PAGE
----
Mangrove forests are an extremely important coastal habitat under increasing pressure from human development. Mangrove trees fulfill a variety of roles: their roots, which are specially-adapted to filter salt water, collect sediment and protect the coastline by preventing erosion. They also serve as buffers, limiting the destructive force of storms and tidal waves – studies have shown that during the 2004 tsunami in Southeast Asia, regions with mangroves suffered less damage than those without.5
Mangroves are home to a vast number of land and marine species, and serve as a nursery for many fish and shellfish. Unfortunately, the ecological importance of mangroves went unrecognized until relatively recently. As a result, roughly 35% of mangrove forests worldwide vanished over the past several decades.6 Commercial shrimp farming is responsible for about a quarter of all mangrove destruction, augmented by agriculture (rice fields) mining, harbour development, and other activities.
“Roughly 35% of mangrove forests worldwide vanished over the past several decades.
Seagrasses (not to be confused with seaweeds) are a unique group of flowering plants that have adapted to exist fully-submersed in the sea. Like coral reefs and mangrove forests, seagrass meadows are key marine habitat that has come under threat from human development. A recent study found that seagrass declines over the past century are comparable to those reported for mangroves and corals, spurred on by degraded water quality, climate change, and coastal development. It’s estimated that 29 percent of seagrass meadows have disappeared over the past hundred years, placing them amongst the most threatened ecosystems on Earth.7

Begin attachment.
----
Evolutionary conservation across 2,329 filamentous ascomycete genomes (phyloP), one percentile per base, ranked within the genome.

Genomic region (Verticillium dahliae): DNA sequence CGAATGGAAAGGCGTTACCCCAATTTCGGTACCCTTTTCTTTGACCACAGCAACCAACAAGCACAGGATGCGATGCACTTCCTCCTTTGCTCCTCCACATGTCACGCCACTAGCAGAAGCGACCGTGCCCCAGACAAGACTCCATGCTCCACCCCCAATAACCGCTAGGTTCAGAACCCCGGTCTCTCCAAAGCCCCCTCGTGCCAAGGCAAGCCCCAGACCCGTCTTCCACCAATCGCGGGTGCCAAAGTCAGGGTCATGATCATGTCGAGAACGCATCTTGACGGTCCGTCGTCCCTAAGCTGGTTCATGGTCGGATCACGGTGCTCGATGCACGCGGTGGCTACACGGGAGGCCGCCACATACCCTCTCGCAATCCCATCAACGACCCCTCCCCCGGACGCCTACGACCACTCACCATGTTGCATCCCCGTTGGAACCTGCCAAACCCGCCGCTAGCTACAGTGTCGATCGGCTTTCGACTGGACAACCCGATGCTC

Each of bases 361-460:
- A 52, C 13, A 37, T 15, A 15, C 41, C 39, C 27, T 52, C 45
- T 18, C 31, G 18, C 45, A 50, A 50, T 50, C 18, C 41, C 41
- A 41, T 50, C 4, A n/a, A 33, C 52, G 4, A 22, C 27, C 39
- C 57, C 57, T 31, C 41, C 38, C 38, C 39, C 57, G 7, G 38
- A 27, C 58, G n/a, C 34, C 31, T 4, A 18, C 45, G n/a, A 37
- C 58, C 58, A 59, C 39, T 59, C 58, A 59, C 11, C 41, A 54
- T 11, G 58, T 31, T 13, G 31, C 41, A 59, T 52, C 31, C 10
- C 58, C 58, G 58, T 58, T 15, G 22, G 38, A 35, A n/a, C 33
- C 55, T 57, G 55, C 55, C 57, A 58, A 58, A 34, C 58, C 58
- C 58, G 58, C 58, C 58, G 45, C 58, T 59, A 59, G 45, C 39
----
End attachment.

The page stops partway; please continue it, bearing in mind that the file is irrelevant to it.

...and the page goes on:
Seagrasses are the primary food source for endangered dugongs, manatees, and green turtles. They are also a vital element of the Earth’s carbon cycle – while occupying a mere 0.1 percent of the seafloor, they store 11 percent of all the carbon in the ocean. In addition to this, seagrass meadows, as producers of oxygen, limit the effects of eutrophication.7
As the world’s population continues to grow, further coastal development is inevitable. What can be controlled, however, is the sustainability of development. Some of the damage done over the past century is reversible, at least in part.
The Black Sea dead zone temporarily disappeared after fertilizers became prohibitively expensive immediately after the fall of the Soviet Union. This demonstrates that dead zones are reversible. Indonesia, following the destruction of half of its mangrove forests to make room for unsustainable shrimp farms in the 1980s, has implemented programs to replant mangroves.
Broadly, protecting and restoring our planet’s marine habitats requires the following:
- Removing subsidies on fertilizer use, which would limit their use and reduce the problem of marine dead zones.
- Rapid legislative protection of vital ecosystems, like coral reefs and mangrove forests, in the form of Marine Protected Areas (MPAs), biosphere reserves, and marine parks.
- Reducing the conversion of important and valuable coastal ecosystems to aquaculture facilities and real estate.
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2. UN Atlas of the Oceans: Coasts and coral reefs.
5. Half of Indonesia's mangroves gone in less than thirty years. Jeremy Hance. mongabay.com (March 23, 2010).
7. Waycott et al. Accelerating loss of seagrasses across the globe threatens coastal ecosystems. PNAS July 28, 2009 vol. 106 no. 30 12377-12381.